|32 Ky.L.Rptr. 1196|
|Court of Appeals of Kentucky.|
|MORGAN v. SPARKS.|
|March 5, 1908.|
Appeal from Circuit Court, Clay County.
"Not to be officially reported."
Action by America Morgan against Nathan Sparks. From a judgment for defendant, plaintiff appeals.
Appellant, America Morgan, instituted this action to recover dower in a tract of about 220 acres of land which her husband, M. V. Morgan, had conveyed to appellee, Nathan Sparks, by deed in which appellant did not unite. Appellee defended upon two grounds: First, that appellant and her husband entered into an agreement by the terms of which she had released her dower and other rights to her husband's estate; second, that when appellee was thinking of purchasing the land in question he consulted appellant in regard to it, and she stated that she and her husband had settled all claims which she had to his estate, and that she made no claim to the land. The judgment below was in favor of appellee.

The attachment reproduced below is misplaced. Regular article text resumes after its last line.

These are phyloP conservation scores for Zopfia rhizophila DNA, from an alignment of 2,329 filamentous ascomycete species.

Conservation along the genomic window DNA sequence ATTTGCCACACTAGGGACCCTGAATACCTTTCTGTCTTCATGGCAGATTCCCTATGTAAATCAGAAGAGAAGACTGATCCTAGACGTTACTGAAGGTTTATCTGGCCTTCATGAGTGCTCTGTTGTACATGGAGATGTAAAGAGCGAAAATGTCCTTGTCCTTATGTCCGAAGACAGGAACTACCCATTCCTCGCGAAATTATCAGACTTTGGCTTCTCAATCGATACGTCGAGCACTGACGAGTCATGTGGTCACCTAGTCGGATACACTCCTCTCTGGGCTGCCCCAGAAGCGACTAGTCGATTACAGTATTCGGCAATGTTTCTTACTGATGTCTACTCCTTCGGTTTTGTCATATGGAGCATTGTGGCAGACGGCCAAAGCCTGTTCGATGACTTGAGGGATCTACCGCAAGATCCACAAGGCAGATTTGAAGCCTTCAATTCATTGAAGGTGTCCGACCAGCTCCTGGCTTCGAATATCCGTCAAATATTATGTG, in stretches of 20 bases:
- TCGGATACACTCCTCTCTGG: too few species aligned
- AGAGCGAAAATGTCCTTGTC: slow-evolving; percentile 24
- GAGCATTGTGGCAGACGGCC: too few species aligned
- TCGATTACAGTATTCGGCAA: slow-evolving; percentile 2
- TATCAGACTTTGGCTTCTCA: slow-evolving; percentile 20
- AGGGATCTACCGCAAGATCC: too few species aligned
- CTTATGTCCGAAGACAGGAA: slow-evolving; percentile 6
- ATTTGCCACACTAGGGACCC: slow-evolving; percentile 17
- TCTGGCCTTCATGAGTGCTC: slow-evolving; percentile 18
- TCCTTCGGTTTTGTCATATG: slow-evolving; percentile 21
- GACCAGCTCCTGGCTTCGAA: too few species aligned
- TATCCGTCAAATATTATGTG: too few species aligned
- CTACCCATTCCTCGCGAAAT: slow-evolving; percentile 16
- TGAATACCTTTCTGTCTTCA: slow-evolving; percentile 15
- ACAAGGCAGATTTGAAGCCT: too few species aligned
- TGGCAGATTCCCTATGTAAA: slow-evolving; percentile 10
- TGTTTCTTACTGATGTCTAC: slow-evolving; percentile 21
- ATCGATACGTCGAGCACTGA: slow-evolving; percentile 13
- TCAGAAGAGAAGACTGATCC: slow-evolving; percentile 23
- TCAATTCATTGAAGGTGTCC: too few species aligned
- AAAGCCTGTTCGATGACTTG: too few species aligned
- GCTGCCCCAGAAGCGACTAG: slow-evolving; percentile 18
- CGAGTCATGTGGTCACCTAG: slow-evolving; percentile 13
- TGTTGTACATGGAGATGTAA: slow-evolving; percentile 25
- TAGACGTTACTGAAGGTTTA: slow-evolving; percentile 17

It appears that prior to the time of the conveyance to appellee by appellant's husband, M. V. Morgan, appellant had sued her husband for alimony and asked $400 per year for maintenance, and upon final hearing judgment for $5,000. In this suit she obtained an attachment against all of her husband's property. Thereafter an agreement was entered into between appellant and her husband, by which the latter conveyed to her one farm, almost equal in value to another owned by him, and a life interest in another tract. These two tracts constituted about one-half of her husband's property. The instrument, which was signed and acknowledged both by M. V. Morgan and appellant, concludes as follows: "And now, in consideration of the above grants by M. V. Morgan to America Morgan, the said America Morgan hereby releases all claims to alimony and future support from said M. V. Morgan and his property." It is the contention of appellant that her suit was merely one for alimony and support, and that she intended by said contract to release only her claim for future support; that it was not her purpose to release her dower rights in her husband's property, nor was the property conveyed to her in lieu of her dower rights. The rule in regard to jointures is thus stated: "The term 'jointure,' as above used, means such an estate as may be conveyed or devised to the wife in lieu of dower. It must be in satisfaction of it; and, if transferred to her without any intention or purpose that it shall be so, it does not operate to bar her claim. If, however, the grantor or devisor intends the estate conveyed or devised as in lieu of dower, then it is a jointure, and so operates. The bar arises, not by operation of law, but from the express or implied intention of the husband." "Whether the provision for the wife, by deed or will, shall be regarded as having been made in satisfaction of dower, is a question of intention, to be determined, in general upon the face of the instrument. It is not necessary that such provision should be expressly stated to be in lieu of dower. It will be sufficient if it can be clearly collected from the instrument that it was so intended."